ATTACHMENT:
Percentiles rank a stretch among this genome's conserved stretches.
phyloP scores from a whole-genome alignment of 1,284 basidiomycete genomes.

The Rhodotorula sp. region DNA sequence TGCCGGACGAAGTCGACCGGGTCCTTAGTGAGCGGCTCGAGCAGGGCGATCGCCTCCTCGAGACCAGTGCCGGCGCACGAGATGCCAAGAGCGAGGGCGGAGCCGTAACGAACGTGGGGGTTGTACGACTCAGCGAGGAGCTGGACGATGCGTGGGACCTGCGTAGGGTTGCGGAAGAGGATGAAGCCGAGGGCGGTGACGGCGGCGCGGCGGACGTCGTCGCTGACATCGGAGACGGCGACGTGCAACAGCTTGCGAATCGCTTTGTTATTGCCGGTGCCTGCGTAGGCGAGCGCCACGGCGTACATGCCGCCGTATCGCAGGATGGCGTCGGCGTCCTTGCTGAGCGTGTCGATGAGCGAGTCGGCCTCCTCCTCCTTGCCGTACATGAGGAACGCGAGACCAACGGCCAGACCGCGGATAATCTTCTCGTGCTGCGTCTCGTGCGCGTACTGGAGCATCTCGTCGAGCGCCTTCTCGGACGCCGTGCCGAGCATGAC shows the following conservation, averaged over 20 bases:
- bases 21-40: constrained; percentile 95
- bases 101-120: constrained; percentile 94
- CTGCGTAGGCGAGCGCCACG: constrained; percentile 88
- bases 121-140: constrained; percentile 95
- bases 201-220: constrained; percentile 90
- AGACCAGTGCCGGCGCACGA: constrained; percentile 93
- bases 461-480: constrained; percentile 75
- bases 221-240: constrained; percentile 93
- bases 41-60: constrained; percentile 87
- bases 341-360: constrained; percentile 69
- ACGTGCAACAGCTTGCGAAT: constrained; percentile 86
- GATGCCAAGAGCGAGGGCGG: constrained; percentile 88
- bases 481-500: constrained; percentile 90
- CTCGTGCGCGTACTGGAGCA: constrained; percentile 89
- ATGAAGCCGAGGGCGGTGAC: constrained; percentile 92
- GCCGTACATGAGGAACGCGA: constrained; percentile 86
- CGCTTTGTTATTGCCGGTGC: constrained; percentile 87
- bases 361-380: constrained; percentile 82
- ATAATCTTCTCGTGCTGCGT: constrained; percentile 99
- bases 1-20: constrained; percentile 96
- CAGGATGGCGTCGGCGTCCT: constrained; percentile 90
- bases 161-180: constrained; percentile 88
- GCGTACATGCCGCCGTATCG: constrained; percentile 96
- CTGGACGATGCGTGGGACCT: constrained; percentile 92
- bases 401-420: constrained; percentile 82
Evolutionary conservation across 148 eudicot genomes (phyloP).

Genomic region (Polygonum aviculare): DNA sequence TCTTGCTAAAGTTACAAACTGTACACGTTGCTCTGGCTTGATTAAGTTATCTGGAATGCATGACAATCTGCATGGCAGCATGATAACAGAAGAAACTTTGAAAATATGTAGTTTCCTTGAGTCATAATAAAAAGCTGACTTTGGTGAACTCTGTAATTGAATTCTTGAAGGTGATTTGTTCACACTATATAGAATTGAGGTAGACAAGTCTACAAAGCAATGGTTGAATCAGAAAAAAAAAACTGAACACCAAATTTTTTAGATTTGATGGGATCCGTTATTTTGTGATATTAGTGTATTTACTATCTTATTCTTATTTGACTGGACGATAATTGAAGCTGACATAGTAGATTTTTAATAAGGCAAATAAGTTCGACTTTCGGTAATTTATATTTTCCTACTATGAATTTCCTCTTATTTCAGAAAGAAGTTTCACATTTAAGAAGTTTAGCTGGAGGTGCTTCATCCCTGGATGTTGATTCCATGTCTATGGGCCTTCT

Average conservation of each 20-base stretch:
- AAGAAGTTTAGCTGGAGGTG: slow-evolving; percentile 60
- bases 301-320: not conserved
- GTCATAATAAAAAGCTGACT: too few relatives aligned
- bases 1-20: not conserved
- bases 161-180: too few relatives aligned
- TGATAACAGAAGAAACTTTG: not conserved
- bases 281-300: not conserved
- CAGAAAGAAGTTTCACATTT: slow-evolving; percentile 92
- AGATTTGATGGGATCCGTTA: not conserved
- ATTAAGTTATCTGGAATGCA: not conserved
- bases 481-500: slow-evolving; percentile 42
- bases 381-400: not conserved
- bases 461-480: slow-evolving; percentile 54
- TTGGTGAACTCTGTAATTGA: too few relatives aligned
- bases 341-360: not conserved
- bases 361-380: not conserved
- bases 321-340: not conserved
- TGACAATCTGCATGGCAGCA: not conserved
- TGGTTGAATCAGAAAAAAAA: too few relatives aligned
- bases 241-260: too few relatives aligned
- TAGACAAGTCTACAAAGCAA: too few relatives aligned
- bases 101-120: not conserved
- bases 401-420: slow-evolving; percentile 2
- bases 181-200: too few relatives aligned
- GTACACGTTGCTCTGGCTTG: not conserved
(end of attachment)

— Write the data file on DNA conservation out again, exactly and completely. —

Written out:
Percentiles rank a stretch among this genome's conserved stretches.
phyloP scores from a whole-genome alignment of 1,284 basidiomycete genomes.

The Rhodotorula sp. region DNA sequence TGCCGGACGAAGTCGACCGGGTCCTTAGTGAGCGGCTCGAGCAGGGCGATCGCCTCCTCGAGACCAGTGCCGGCGCACGAGATGCCAAGAGCGAGGGCGGAGCCGTAACGAACGTGGGGGTTGTACGACTCAGCGAGGAGCTGGACGATGCGTGGGACCTGCGTAGGGTTGCGGAAGAGGATGAAGCCGAGGGCGGTGACGGCGGCGCGGCGGACGTCGTCGCTGACATCGGAGACGGCGACGTGCAACAGCTTGCGAATCGCTTTGTTATTGCCGGTGCCTGCGTAGGCGAGCGCCACGGCGTACATGCCGCCGTATCGCAGGATGGCGTCGGCGTCCTTGCTGAGCGTGTCGATGAGCGAGTCGGCCTCCTCCTCCTTGCCGTACATGAGGAACGCGAGACCAACGGCCAGACCGCGGATAATCTTCTCGTGCTGCGTCTCGTGCGCGTACTGGAGCATCTCGTCGAGCGCCTTCTCGGACGCCGTGCCGAGCATGAC shows the following conservation, averaged over 20 bases:
- bases 21-40: constrained; percentile 95
- bases 101-120: constrained; percentile 94
- CTGCGTAGGCGAGCGCCACG: constrained; percentile 88
- bases 121-140: constrained; percentile 95
- bases 201-220: constrained; percentile 90
- AGACCAGTGCCGGCGCACGA: constrained; percentile 93
- bases 461-480: constrained; percentile 75
- bases 221-240: constrained; percentile 93
- bases 41-60: constrained; percentile 87
- bases 341-360: constrained; percentile 69
- ACGTGCAACAGCTTGCGAAT: constrained; percentile 86
- GATGCCAAGAGCGAGGGCGG: constrained; percentile 88
- bases 481-500: constrained; percentile 90
- CTCGTGCGCGTACTGGAGCA: constrained; percentile 89
- ATGAAGCCGAGGGCGGTGAC: constrained; percentile 92
- GCCGTACATGAGGAACGCGA: constrained; percentile 86
- CGCTTTGTTATTGCCGGTGC: constrained; percentile 87
- bases 361-380: constrained; percentile 82
- ATAATCTTCTCGTGCTGCGT: constrained; percentile 99
- bases 1-20: constrained; percentile 96
- CAGGATGGCGTCGGCGTCCT: constrained; percentile 90
- bases 161-180: constrained; percentile 88
- GCGTACATGCCGCCGTATCG: constrained; percentile 96
- CTGGACGATGCGTGGGACCT: constrained; percentile 92
- bases 401-420: constrained; percentile 82
Evolutionary conservation across 148 eudicot genomes (phyloP).

Genomic region (Polygonum aviculare): DNA sequence TCTTGCTAAAGTTACAAACTGTACACGTTGCTCTGGCTTGATTAAGTTATCTGGAATGCATGACAATCTGCATGGCAGCATGATAACAGAAGAAACTTTGAAAATATGTAGTTTCCTTGAGTCATAATAAAAAGCTGACTTTGGTGAACTCTGTAATTGAATTCTTGAAGGTGATTTGTTCACACTATATAGAATTGAGGTAGACAAGTCTACAAAGCAATGGTTGAATCAGAAAAAAAAAACTGAACACCAAATTTTTTAGATTTGATGGGATCCGTTATTTTGTGATATTAGTGTATTTACTATCTTATTCTTATTTGACTGGACGATAATTGAAGCTGACATAGTAGATTTTTAATAAGGCAAATAAGTTCGACTTTCGGTAATTTATATTTTCCTACTATGAATTTCCTCTTATTTCAGAAAGAAGTTTCACATTTAAGAAGTTTAGCTGGAGGTGCTTCATCCCTGGATGTTGATTCCATGTCTATGGGCCTTCT

Average conservation of each 20-base stretch:
- AAGAAGTTTAGCTGGAGGTG: slow-evolving; percentile 60
- bases 301-320: not conserved
- GTCATAATAAAAAGCTGACT: too few relatives aligned
- bases 1-20: not conserved
- bases 161-180: too few relatives aligned
- TGATAACAGAAGAAACTTTG: not conserved
- bases 281-300: not conserved
- CAGAAAGAAGTTTCACATTT: slow-evolving; percentile 92
- AGATTTGATGGGATCCGTTA: not conserved
- ATTAAGTTATCTGGAATGCA: not conserved
- bases 481-500: slow-evolving; percentile 42
- bases 381-400: not conserved
- bases 461-480: slow-evolving; percentile 54
- TTGGTGAACTCTGTAATTGA: too few relatives aligned
- bases 341-360: not conserved
- bases 361-380: not conserved
- bases 321-340: not conserved
- TGACAATCTGCATGGCAGCA: not conserved
- TGGTTGAATCAGAAAAAAAA: too few relatives aligned
- bases 241-260: too few relatives aligned
- TAGACAAGTCTACAAAGCAA: too few relatives aligned
- bases 101-120: not conserved
- bases 401-420: slow-evolving; percentile 2
- bases 181-200: too few relatives aligned
- GTACACGTTGCTCTGGCTTG: not conserved